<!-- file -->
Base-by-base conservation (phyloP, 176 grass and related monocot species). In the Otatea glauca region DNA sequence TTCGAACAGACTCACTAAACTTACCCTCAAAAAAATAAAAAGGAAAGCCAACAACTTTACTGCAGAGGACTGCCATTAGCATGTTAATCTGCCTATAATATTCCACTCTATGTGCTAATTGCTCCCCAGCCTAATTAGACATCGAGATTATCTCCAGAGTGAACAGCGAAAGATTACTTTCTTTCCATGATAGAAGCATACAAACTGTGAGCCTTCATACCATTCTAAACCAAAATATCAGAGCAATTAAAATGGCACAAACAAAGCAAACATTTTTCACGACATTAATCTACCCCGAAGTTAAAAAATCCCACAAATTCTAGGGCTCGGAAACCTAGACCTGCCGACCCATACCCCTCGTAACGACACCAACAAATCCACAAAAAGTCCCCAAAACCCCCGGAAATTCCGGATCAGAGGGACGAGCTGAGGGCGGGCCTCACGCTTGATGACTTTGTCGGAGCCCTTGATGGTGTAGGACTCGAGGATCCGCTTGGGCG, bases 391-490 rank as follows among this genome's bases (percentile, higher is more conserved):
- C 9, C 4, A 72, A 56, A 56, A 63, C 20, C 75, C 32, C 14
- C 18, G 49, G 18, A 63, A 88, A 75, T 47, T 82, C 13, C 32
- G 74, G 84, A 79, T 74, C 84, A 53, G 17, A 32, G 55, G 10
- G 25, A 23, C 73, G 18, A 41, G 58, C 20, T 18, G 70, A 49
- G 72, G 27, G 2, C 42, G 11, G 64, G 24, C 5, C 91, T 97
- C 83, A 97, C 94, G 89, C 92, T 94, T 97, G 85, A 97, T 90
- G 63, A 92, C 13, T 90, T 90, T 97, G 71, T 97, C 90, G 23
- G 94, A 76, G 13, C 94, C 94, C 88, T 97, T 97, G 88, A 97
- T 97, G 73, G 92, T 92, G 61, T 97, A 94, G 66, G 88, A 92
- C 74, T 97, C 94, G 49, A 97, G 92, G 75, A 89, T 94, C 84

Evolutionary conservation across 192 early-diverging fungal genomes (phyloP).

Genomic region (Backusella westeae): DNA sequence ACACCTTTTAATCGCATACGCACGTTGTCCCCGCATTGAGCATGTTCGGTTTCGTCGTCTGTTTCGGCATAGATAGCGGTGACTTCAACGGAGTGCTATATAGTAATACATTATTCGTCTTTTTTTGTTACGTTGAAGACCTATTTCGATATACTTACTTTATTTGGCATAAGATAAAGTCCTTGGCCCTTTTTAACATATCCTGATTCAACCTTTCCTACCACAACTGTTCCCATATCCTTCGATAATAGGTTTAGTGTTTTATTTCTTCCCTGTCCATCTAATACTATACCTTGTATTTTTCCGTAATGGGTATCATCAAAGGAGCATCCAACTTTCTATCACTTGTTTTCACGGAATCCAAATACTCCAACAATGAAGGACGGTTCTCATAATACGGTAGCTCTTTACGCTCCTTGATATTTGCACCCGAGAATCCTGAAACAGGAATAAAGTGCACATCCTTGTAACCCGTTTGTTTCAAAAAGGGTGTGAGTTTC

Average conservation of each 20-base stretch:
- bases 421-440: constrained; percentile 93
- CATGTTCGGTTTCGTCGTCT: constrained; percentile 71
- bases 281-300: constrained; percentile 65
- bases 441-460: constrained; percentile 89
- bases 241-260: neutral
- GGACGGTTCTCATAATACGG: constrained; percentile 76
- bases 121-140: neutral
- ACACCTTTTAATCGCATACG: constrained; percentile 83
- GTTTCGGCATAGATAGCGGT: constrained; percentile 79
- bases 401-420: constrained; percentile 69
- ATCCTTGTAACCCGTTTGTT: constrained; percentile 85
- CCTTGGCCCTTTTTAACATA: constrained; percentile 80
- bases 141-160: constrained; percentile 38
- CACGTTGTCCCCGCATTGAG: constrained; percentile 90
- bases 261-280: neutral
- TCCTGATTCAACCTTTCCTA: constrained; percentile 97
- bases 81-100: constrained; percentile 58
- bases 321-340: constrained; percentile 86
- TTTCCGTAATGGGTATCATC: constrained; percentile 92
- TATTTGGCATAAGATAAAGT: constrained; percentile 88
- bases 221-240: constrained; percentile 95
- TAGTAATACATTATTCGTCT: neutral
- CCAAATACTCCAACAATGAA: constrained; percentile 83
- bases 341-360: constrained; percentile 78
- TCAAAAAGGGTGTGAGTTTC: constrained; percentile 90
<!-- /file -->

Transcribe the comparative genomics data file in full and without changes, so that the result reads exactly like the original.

Base-by-base conservation (phyloP, 176 grass and related monocot species). In the Otatea glauca region DNA sequence TTCGAACAGACTCACTAAACTTACCCTCAAAAAAATAAAAAGGAAAGCCAACAACTTTACTGCAGAGGACTGCCATTAGCATGTTAATCTGCCTATAATATTCCACTCTATGTGCTAATTGCTCCCCAGCCTAATTAGACATCGAGATTATCTCCAGAGTGAACAGCGAAAGATTACTTTCTTTCCATGATAGAAGCATACAAACTGTGAGCCTTCATACCATTCTAAACCAAAATATCAGAGCAATTAAAATGGCACAAACAAAGCAAACATTTTTCACGACATTAATCTACCCCGAAGTTAAAAAATCCCACAAATTCTAGGGCTCGGAAACCTAGACCTGCCGACCCATACCCCTCGTAACGACACCAACAAATCCACAAAAAGTCCCCAAAACCCCCGGAAATTCCGGATCAGAGGGACGAGCTGAGGGCGGGCCTCACGCTTGATGACTTTGTCGGAGCCCTTGATGGTGTAGGACTCGAGGATCCGCTTGGGCG, bases 391-490 rank as follows among this genome's bases (percentile, higher is more conserved):
- C 9, C 4, A 72, A 56, A 56, A 63, C 20, C 75, C 32, C 14
- C 18, G 49, G 18, A 63, A 88, A 75, T 47, T 82, C 13, C 32
- G 74, G 84, A 79, T 74, C 84, A 53, G 17, A 32, G 55, G 10
- G 25, A 23, C 73, G 18, A 41, G 58, C 20, T 18, G 70, A 49
- G 72, G 27, G 2, C 42, G 11, G 64, G 24, C 5, C 91, T 97
- C 83, A 97, C 94, G 89, C 92, T 94, T 97, G 85, A 97, T 90
- G 63, A 92, C 13, T 90, T 90, T 97, G 71, T 97, C 90, G 23
- G 94, A 76, G 13, C 94, C 94, C 88, T 97, T 97, G 88, A 97
- T 97, G 73, G 92, T 92, G 61, T 97, A 94, G 66, G 88, A 92
- C 74, T 97, C 94, G 49, A 97, G 92, G 75, A 89, T 94, C 84

Evolutionary conservation across 192 early-diverging fungal genomes (phyloP).

Genomic region (Backusella westeae): DNA sequence ACACCTTTTAATCGCATACGCACGTTGTCCCCGCATTGAGCATGTTCGGTTTCGTCGTCTGTTTCGGCATAGATAGCGGTGACTTCAACGGAGTGCTATATAGTAATACATTATTCGTCTTTTTTTGTTACGTTGAAGACCTATTTCGATATACTTACTTTATTTGGCATAAGATAAAGTCCTTGGCCCTTTTTAACATATCCTGATTCAACCTTTCCTACCACAACTGTTCCCATATCCTTCGATAATAGGTTTAGTGTTTTATTTCTTCCCTGTCCATCTAATACTATACCTTGTATTTTTCCGTAATGGGTATCATCAAAGGAGCATCCAACTTTCTATCACTTGTTTTCACGGAATCCAAATACTCCAACAATGAAGGACGGTTCTCATAATACGGTAGCTCTTTACGCTCCTTGATATTTGCACCCGAGAATCCTGAAACAGGAATAAAGTGCACATCCTTGTAACCCGTTTGTTTCAAAAAGGGTGTGAGTTTC

Average conservation of each 20-base stretch:
- bases 421-440: constrained; percentile 93
- CATGTTCGGTTTCGTCGTCT: constrained; percentile 71
- bases 281-300: constrained; percentile 65
- bases 441-460: constrained; percentile 89
- bases 241-260: neutral
- GGACGGTTCTCATAATACGG: constrained; percentile 76
- bases 121-140: neutral
- ACACCTTTTAATCGCATACG: constrained; percentile 83
- GTTTCGGCATAGATAGCGGT: constrained; percentile 79
- bases 401-420: constrained; percentile 69
- ATCCTTGTAACCCGTTTGTT: constrained; percentile 85
- CCTTGGCCCTTTTTAACATA: constrained; percentile 80
- bases 141-160: constrained; percentile 38
- CACGTTGTCCCCGCATTGAG: constrained; percentile 90
- bases 261-280: neutral
- TCCTGATTCAACCTTTCCTA: constrained; percentile 97
- bases 81-100: constrained; percentile 58
- bases 321-340: constrained; percentile 86
- TTTCCGTAATGGGTATCATC: constrained; percentile 92
- TATTTGGCATAAGATAAAGT: constrained; percentile 88
- bases 221-240: constrained; percentile 95
- TAGTAATACATTATTCGTCT: neutral
- CCAAATACTCCAACAATGAA: constrained; percentile 83
- bases 341-360: constrained; percentile 78
- TCAAAAAGGGTGTGAGTTTC: constrained; percentile 90